Harley Quinn

As far as relationships go, this one's particularly toxic—which is ironic as she's immune to most toxins. In the comics, falling out with the Joker has led her onto murderous sprees.

Her one weakness is compassion. Yes, in spite of her serial killings she has been known to show mercy, especially towards Batman.

Margot Robbie as Harley Quinn
Margot Robbie as Harley Quinn in the 2016 adaptation

 

Captain Boomerang

Captain Boomerang made his first appearance in The Flash, 1960. The illegitimate son of an American Soldier and an Australian woman, he's an absolute bogan (an Australian ruffian).

Having grown up poor making boomerangs, he landed a job as a teenager showing off his skills for a Toy company, which as it turns out, is owned by his biological father. But Boomerang was a laughing stock and a bitter resentfulness grew which made him use his boomerang skills as dangerous weapons.

Captain boomerang in Suicide Squad magazine

In the Suicide Squad, he is still a bit of a joke. His bogan routes are considered obnoxious by the others who find his bigoted and racists remarks intolerable—even by their standards. 

In the 2016 adaptation, we meet Captain Boomerang Jr. He's less of a laughing stock and certainly less bigotted but still has his own psychotic streak.

 

El Diablo—Chato Santana

There have been many El Diablo incarnations throughout DC history. The most recent one, Chata Santana, will be appearing in the 2016 movie and as a relatively new character, little is known about him except hints of a dark past. 

Chato Santana
Jay Hernandez plays Chato Santana in 2016's Suicide Squad

A former gangster with pyrokinetic powers, he once burned down a building to collect a debt, killing an innocent woman and her children.

It is all the more harrowing for a regretful Chato Santana when he discovers that the innocents killed were his own wife and children.

He turns himself over to the police and diminishes his flaming powers to a single sorrowful flame, that is until he joins Suicide Squad.

 

Killer Croc

Killer Croc Suicide Squad
Adewale Akinnuoye-Agbaje plays Killer Croc in 2016's Suicide Squad

Making his first appearance in 1983, Killer Croc is commonly associated with Batman. He has a rare skin condition giving him a scaly appearance. Croc initially had aspirations to become the crime kingpin of Gotham City and kept in the shadows, eliminating his competition.

Raised by his alcoholic aunt who couldn't abide his hideous appearance and brutal behaviour, he was bullied and abused in her care spurring his rage and ongoing anger issues. The day he killed his aunt was a turning point from which he never looked back.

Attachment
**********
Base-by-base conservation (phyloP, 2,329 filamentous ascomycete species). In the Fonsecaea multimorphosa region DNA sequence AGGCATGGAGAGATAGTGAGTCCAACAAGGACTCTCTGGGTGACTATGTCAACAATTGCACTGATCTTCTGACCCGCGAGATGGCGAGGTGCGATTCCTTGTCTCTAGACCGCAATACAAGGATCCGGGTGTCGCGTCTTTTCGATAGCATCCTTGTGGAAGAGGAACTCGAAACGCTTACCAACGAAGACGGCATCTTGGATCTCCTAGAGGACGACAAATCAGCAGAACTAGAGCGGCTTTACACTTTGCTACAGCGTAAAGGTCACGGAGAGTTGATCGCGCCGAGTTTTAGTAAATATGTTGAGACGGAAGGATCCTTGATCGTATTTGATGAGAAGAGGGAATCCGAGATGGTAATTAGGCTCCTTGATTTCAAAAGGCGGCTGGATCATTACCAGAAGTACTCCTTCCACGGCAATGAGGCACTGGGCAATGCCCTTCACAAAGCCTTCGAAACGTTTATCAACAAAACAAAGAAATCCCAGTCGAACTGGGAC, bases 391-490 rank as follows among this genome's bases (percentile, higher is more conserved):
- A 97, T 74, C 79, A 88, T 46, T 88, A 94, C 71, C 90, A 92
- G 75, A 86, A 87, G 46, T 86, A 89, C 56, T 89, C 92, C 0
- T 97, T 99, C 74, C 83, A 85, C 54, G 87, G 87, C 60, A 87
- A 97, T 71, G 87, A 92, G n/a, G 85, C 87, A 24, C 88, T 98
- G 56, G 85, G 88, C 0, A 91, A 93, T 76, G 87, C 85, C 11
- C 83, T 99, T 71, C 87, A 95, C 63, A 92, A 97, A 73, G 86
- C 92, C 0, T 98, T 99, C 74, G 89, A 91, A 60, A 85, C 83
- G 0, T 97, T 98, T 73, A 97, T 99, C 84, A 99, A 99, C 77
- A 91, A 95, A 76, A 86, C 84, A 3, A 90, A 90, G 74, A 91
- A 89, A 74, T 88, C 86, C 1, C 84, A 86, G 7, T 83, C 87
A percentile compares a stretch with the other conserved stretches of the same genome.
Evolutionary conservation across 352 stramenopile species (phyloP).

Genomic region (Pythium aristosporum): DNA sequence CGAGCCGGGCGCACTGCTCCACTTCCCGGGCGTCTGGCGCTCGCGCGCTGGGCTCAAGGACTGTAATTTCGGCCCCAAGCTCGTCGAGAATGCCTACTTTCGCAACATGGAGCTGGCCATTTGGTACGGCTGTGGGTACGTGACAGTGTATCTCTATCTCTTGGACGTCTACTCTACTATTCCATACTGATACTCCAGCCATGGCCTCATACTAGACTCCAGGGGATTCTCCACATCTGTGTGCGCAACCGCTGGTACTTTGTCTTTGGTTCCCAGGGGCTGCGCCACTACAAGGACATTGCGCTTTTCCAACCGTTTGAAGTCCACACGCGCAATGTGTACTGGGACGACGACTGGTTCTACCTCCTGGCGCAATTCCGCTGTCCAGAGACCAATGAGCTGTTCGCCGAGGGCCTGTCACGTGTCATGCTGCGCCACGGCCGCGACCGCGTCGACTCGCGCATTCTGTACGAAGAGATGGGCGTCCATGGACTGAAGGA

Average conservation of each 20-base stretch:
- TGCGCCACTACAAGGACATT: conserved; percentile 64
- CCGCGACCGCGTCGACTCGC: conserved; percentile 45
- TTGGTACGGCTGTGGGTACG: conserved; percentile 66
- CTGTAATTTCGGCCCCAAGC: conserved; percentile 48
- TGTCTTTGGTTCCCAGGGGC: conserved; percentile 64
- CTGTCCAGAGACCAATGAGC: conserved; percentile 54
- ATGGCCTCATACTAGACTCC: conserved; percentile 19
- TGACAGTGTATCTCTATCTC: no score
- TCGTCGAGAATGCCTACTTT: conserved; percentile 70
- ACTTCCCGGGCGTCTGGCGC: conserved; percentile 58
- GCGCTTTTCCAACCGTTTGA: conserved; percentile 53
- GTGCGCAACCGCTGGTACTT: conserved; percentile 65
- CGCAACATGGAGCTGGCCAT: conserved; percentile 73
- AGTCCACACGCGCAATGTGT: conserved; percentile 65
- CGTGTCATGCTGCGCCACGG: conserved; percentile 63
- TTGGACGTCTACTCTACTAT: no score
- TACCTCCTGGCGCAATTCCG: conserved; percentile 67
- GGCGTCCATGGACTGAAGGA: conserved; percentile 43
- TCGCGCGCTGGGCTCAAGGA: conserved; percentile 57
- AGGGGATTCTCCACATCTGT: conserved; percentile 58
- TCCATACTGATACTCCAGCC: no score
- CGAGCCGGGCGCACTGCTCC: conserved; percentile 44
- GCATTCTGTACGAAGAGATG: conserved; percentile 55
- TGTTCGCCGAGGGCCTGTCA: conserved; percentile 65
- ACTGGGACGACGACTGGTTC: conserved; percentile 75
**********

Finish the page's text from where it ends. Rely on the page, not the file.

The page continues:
The Croc also has cannibalistic tendancies—and we're not talking reptiles.

 

Enchantress

Cara de Lavigne as Enchantress
Cara Delevigne as The Enchantress in 2016's Suicide Squad

Enchantress first appeared in 1966. The original story has her as June Moone, an artist who is invited to a costume party in an old castle where she meets a spirit that possesses her with evil powers. But in the 2016 version, she's an archaeologist possessed by an ancient evil force.

Although she's had a long publication history, not much else is known about her backstory, and it seems that the evil spirit possessing her leads her villainous reputation.

It's the challenge of Amanda Waller and the Suicide Squad to keep the evil aspect of her powers under control when carrying out missions.

 

Amanda 'The Wall' Waller 

Viola Davies as Amanda Waller
Viola Davies as Amanda Waller in 2016's Suicide Squad

Now we're onto the leaders of the pack. Amanda Waller first appears in 1986. She is completely human, a powerful antagonist and ally to the DC superheroes. 

She is a widow escaping the projects in Chicago after her husband and two children were murdered. After gaining a doctorate in in political science she discovers the history of 'the Squad'.

In the 2016 version, it is her baby entirely. Ruthless and bold she creates a team of dysfunctional villains to fight for good. 

 

Rick Flag

Rick Flag in the comics

The father and the son, Rick Flag are two generations of hero. First, Flag senior headed up the Suicide Squadron during World War II. And after a series of misfortunes, Rick Flag junior found himself in the same position over this motley crew. 

He is ex-military and somewhat conflicted by his position, refusing to affiliate himself with the likes of Deadshot. He also has some bother with Amanda Waller's commands.

 

Batman

Batma
Batman and Killer Croc in Batman - Earth One

We all know Batman. He also makes an appearance in the 2016 version of Suicide Squad thanks to the Joker.

 

Suicide Squad hits UK cinemas 5 August. Read our review